In this post, I’ll discuss the vegetation reconstruction of our project. Modeling is how we use data generated from plant labwork (pollen and macrofossil identification), and obtain estimates of plant abundance and biomass, and net primary productivity (NPP). Both of these outputs are important for the project’s next stage: modeling the food webs. Knowing vegetation abundance then tells us what plant food sources were available for small mammals, and energy available for the food web can be inferred from NPP. While both these models are later stages of the project (see below), there is much to do in the meantime to develop our best practices. We want to 1) ensure everything runs smoothly once plant lab analyses are complete, and 2) know how to best translate real data into inputs the model will understand.
The model I’m using to get these NPP and plant abundance estimates is a dynamic global vegetation model (DGVM) called LPJ-GUESS. DGVMs simulate vegetation interactions and change at local, regional and/or global scales. A common approach in DGVMs is grouping vegetation into plant functional types (PFTs), such as tropical broadleaved raingreen trees, C3 grass, boreal needleleaved trees, etc. LPJ-GUESS is a model that combines two things: biogeochemical processes (e.g. carbon uptake, environmental response, photosynthesis) of the PFTs, and population dynamics such as resource competition and mortality. Treating different processes as separate modules mimics real ecosystem complexity, and this approach gives flexibility to tackle projects at different scales.
Determining the best inputs for a model like this takes time, in order to generate the pollen and macrofossil lab data, and to find appropriate climate datasets. Paleotemperature, soil conditions, and atmospheric carbon dioxide (CO2) time series data can offer insight to past climate conditions. Often, the most complete paleoclimate datasets are not directly from the region studied. They also need to be recalculated so that the temporal resolution is consistent between them all. So, you might want run a DGVM with results every 1,000 years. But, the best available paleoclimate data are from samples taken every few hundred years. This means deciding the best approach for averaging that data. For CO2, it is common to use a dataset that represents average global concentrations, taken from one of the polar ice cores.
For vegetation inputs, we can easily categorize identified fossil pollen and macrofossils by PFT. Western blue-eyed grass (Sisyrinchium bellum) is a C3 grass, for example, and Juniperus spp. – a frequent occurrence in Rancho La Brea deposits – is a temperate needleleaf evergreen tree. One challenge is how to use these data to estimate plant proportions on the landscape. Most excavations come with a healthy dose of preservation bias, and we are aware that certain species might be over-represented in any given tar seep. A juniper tree that grew right next to an asphaltic deposit ~33,000 years ago, for example, would “oversupply” the deposit with its own scales and seeds over the course of its lifetime. Meanwhile, acorns and leaves from a live oak 50 yards away will end in the asphalt only on occasion. We have found evidence of both these plants, and their presence is important in visualizing past vegetation community structure (woodland, or more open?) so that we have the best estimate possible for vegetation abundance as our model input.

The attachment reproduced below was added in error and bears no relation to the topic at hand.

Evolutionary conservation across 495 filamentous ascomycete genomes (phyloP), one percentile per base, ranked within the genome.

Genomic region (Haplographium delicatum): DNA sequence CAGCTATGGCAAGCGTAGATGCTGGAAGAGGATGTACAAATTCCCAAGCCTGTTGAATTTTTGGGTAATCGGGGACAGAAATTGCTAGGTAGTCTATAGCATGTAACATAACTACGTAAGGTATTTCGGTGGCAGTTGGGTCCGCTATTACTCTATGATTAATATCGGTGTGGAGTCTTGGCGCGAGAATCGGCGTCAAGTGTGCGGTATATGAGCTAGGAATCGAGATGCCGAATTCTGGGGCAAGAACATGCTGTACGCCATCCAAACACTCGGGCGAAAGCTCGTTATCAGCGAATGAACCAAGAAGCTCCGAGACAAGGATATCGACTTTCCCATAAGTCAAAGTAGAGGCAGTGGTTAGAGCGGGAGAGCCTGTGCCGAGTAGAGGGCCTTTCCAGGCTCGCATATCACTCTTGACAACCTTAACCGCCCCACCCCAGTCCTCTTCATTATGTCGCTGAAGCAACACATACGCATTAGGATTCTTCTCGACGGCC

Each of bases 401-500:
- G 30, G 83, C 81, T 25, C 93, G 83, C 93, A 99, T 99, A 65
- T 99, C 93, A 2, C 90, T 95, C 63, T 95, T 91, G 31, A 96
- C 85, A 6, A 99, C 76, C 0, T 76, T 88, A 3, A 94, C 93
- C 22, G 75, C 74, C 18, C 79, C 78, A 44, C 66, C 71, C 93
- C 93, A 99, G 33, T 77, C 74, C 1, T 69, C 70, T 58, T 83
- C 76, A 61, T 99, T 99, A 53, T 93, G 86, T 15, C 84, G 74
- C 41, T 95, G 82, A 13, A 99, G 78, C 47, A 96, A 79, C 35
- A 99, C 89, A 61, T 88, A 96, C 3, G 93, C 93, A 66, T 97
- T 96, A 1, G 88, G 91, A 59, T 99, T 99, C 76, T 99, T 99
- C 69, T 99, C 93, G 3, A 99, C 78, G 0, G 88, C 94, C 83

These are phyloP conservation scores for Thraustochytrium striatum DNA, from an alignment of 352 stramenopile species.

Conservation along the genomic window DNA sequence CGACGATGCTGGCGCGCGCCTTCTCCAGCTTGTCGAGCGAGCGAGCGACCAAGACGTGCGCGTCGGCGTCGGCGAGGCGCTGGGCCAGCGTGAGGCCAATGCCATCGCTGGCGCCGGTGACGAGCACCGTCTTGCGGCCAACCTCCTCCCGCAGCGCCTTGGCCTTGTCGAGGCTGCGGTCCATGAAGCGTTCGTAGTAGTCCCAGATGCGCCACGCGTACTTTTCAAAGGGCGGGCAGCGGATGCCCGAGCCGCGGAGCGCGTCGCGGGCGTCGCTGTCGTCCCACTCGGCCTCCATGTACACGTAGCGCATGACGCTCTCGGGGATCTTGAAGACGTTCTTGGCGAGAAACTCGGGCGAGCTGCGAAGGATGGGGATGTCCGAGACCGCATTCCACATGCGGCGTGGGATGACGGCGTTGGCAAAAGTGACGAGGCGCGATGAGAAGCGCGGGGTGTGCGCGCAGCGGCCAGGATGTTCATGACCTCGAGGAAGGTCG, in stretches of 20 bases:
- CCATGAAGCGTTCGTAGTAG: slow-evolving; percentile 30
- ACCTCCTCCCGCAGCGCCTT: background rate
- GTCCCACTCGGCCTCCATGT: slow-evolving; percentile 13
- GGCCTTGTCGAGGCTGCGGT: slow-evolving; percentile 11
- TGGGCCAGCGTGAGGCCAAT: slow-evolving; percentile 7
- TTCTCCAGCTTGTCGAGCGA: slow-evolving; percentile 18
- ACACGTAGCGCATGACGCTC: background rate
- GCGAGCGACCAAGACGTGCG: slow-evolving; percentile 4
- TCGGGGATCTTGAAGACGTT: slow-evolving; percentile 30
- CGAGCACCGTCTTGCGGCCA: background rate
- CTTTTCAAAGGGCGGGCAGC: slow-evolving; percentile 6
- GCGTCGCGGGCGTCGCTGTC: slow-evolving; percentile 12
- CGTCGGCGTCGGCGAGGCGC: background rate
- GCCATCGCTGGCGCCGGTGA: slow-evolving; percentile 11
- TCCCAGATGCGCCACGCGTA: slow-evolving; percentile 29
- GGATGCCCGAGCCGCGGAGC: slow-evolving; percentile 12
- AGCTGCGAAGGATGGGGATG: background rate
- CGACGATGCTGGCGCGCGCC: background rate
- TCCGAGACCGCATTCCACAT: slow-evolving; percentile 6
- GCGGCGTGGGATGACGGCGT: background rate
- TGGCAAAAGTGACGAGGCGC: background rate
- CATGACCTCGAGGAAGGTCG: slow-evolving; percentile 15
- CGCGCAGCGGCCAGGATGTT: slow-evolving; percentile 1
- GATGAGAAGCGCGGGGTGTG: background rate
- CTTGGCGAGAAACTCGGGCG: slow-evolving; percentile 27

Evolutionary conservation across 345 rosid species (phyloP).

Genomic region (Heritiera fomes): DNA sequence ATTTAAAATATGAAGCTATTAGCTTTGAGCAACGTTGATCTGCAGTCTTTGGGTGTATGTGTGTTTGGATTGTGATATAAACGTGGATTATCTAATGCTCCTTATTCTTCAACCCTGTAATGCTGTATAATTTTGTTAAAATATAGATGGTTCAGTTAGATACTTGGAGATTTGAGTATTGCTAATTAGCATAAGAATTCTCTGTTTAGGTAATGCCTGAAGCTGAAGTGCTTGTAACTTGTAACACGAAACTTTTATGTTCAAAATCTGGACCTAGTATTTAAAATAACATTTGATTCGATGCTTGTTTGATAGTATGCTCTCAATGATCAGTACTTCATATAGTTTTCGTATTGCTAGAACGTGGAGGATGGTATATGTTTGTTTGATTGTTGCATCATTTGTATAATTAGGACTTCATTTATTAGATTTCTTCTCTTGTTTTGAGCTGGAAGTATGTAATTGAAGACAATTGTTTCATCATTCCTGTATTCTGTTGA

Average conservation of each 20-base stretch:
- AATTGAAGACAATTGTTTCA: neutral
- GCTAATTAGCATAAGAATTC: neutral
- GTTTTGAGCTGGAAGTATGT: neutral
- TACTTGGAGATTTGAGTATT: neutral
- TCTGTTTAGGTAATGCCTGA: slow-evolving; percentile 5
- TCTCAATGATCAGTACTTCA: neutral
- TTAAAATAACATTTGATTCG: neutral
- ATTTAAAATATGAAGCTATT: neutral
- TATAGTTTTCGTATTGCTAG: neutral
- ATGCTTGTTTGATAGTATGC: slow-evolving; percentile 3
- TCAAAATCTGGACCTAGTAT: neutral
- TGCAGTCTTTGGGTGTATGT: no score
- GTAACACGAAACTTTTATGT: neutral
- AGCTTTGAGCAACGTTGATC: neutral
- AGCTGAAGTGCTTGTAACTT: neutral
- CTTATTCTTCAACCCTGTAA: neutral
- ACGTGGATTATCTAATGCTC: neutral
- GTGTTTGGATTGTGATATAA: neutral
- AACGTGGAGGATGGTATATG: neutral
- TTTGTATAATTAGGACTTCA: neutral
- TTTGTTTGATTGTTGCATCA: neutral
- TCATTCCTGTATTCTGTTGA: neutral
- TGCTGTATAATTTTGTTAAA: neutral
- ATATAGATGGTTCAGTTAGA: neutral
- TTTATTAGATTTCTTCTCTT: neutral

These plant samples and preliminary identifications are from material that dates to 50,000 – 30,000 years before present. Prior studies suggest that Southern California was cooler and wetter than modern conditions, though not as cold as the depths of the Last Glacial Maximum (26,000 – 19,000), when local mountains supported glaciers! The presence of Juniperus in La Brea deposits is consistent with a recent pollen study from nearby Lake Elsinore (Riverside County) that starts 32,000 years ago, so this confirms its presence at lower elevations. It’s also exciting that our use of a DGVM to reconstruct the vegetation community has not yet been employed for this time period in a region where winter-wet, summer-dry mediterranean conditions currently prevail. Knowing that this approach is unique offers enough motivation for the challenge of getting debugging a complex model, and knowing I can take an out-of-office break to “visit” with the remarkably preserved material from the past. For example, this woody branch. No identification yet, so it still holds its secrets – but it’s incredible to see intact bark, after being submerged in asphalt for ~30,000 years…followed by recent excavation, then chemical cleaning.
If you’d like to view these plant macrofossils virtually, check out our project iNaturalist page! Project members frequently add images, including a bunch last month.